Religion in the World
    Footnotes

    “Religion in the World,” Ensign, Nov. 1971, 79

    Religion in the World

    In Washington D.C., a group of members of the Reorganized Church of Jesus Christ of Latter Day Saints have commissioned internationally known portrait painter Adrian Lamb to go to Independence, Missouri, and copy the portrait of the Prophet Joseph Smith, hanging in Heritage Hall of the Auditorium, their world headquarters. The copy is to be given to the National Portrait Gallery of the Smithsonian Institution, where it is expected to be hung.

    “Biblical archaeology,” the quest of gentle scholars bent on proving the Bible, is rapidly giving way to the science of “Syro-Palestine studies.” William G. Dever, new director of the Albright Institute, states: “Small, loosely organized, one-man expeditions have given way to vast enterprises conducted by teams of specialists, often spending fifteen years or more and hundreds of thousands of dollars on a single project.” Student volunteers from the United States and Western Europe are doing the work of digging, under the experts’ direction, that was formerly done by trusted Arabs.

    “For most theologians a personal devil is something of an embarrassment,” says Father Joseph Komonchak, professor of dogmatic theology at St. Joseph’s Catholic seminary in New York. But, according to the Reverend Billy James Hargis, Tulsa, Oklahoma, evangelist, “devil worship is mushrooming” in the United States. “It ultimately will become the religion of the militants and the revolutionaries,” he declares. Father Richard Woods, a philosophy instructor at Chicago’s Loyola University, estimates that there are some eight thousand “white witches” in the United States.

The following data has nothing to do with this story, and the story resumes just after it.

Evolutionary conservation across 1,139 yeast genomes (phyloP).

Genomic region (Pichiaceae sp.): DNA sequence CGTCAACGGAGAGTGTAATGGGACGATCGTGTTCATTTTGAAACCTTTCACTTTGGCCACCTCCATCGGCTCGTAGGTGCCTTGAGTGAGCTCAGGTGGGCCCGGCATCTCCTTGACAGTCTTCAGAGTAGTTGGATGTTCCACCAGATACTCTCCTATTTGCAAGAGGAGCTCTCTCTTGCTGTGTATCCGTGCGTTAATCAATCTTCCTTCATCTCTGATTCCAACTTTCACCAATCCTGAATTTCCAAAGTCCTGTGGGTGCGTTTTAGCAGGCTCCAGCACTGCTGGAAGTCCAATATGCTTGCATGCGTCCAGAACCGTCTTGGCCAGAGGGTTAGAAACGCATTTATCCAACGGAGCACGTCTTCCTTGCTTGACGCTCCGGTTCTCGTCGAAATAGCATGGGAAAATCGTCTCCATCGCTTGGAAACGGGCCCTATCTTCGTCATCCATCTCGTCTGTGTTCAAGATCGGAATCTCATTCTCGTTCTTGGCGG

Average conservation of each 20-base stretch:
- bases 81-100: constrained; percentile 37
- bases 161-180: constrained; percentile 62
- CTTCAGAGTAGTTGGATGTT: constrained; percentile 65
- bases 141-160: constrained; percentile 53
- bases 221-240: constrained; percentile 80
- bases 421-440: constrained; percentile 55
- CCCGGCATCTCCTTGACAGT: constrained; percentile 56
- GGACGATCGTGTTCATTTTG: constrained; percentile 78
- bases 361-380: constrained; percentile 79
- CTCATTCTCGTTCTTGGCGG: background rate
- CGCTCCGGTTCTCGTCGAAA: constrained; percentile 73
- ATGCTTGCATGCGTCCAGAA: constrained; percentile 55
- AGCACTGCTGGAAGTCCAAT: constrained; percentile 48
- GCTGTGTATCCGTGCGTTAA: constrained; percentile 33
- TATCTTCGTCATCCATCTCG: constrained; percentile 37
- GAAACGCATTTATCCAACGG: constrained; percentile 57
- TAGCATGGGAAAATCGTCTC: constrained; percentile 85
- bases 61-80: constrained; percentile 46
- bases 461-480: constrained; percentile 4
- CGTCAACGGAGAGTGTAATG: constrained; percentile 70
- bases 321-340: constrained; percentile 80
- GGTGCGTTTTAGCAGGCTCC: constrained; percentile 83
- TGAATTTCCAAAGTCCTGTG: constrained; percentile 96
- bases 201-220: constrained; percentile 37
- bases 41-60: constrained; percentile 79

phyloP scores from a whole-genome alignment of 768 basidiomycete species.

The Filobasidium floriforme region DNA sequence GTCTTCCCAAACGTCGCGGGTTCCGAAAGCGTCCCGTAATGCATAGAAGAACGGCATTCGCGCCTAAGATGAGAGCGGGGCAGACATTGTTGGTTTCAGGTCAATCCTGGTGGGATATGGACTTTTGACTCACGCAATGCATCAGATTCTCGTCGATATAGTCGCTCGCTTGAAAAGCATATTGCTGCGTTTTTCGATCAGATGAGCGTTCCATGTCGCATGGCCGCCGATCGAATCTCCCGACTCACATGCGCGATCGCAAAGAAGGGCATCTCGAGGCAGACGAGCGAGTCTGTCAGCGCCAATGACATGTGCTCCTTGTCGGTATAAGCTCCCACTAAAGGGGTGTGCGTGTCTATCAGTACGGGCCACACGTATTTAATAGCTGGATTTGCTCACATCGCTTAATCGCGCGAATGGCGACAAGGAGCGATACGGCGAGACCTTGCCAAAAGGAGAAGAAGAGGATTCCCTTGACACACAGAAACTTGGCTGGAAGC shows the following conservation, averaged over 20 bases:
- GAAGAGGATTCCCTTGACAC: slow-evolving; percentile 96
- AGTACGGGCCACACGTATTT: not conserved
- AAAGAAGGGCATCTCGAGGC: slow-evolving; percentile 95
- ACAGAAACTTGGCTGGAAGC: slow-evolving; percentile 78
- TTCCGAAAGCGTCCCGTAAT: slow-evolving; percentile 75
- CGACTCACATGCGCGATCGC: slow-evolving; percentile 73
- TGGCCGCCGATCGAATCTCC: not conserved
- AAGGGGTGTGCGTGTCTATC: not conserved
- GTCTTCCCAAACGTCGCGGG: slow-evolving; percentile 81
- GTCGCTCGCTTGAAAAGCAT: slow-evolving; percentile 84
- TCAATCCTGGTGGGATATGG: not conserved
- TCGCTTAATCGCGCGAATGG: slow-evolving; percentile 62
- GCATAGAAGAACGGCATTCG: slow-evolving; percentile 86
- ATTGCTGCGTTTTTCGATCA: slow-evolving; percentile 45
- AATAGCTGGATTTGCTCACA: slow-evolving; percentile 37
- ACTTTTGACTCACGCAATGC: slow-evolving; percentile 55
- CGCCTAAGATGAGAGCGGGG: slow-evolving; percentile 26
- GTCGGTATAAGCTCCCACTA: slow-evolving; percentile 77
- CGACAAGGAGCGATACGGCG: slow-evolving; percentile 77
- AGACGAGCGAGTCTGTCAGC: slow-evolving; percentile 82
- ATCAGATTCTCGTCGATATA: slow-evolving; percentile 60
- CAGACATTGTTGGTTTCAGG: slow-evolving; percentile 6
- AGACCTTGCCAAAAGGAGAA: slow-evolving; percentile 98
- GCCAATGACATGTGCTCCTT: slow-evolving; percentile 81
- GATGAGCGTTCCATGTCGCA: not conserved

Eighty-five percent of the Roman Catholic priests currently asking to be relieved of their duties cite enforced celibacy as a cause, according to a Vatican-ordered world survey. The study showed that between 1939 and 1963, 563 men were granted permission to leave the priesthood but were permitted to stay in the church. The figure rose to 1,906 in the year 1968. The rate of priestly defections is highest in the Netherlands, where 5.9 percent of priests have left their ministry.

    The Lutheran Church in America has shown a twelve-month decline of 29,356 members, and the United Presbyterian Church declined by 77,000 members during 1970. However, donations to the United Presbyterian ministries increased by $4,500,000 during that year.

    Jesuit Father James Schall believes that man is most undermined by ecologists who desire to limit population for fear there will soon be no space and natural resources. As the U.S. population grows and settles urban areas, he says, there is actually more space in the country, not less. “We don’t know what man can be,” he contends, “and when we limit our capacities and our future,” through such things as birth control, “we are basing this on the technological and social limits of today.”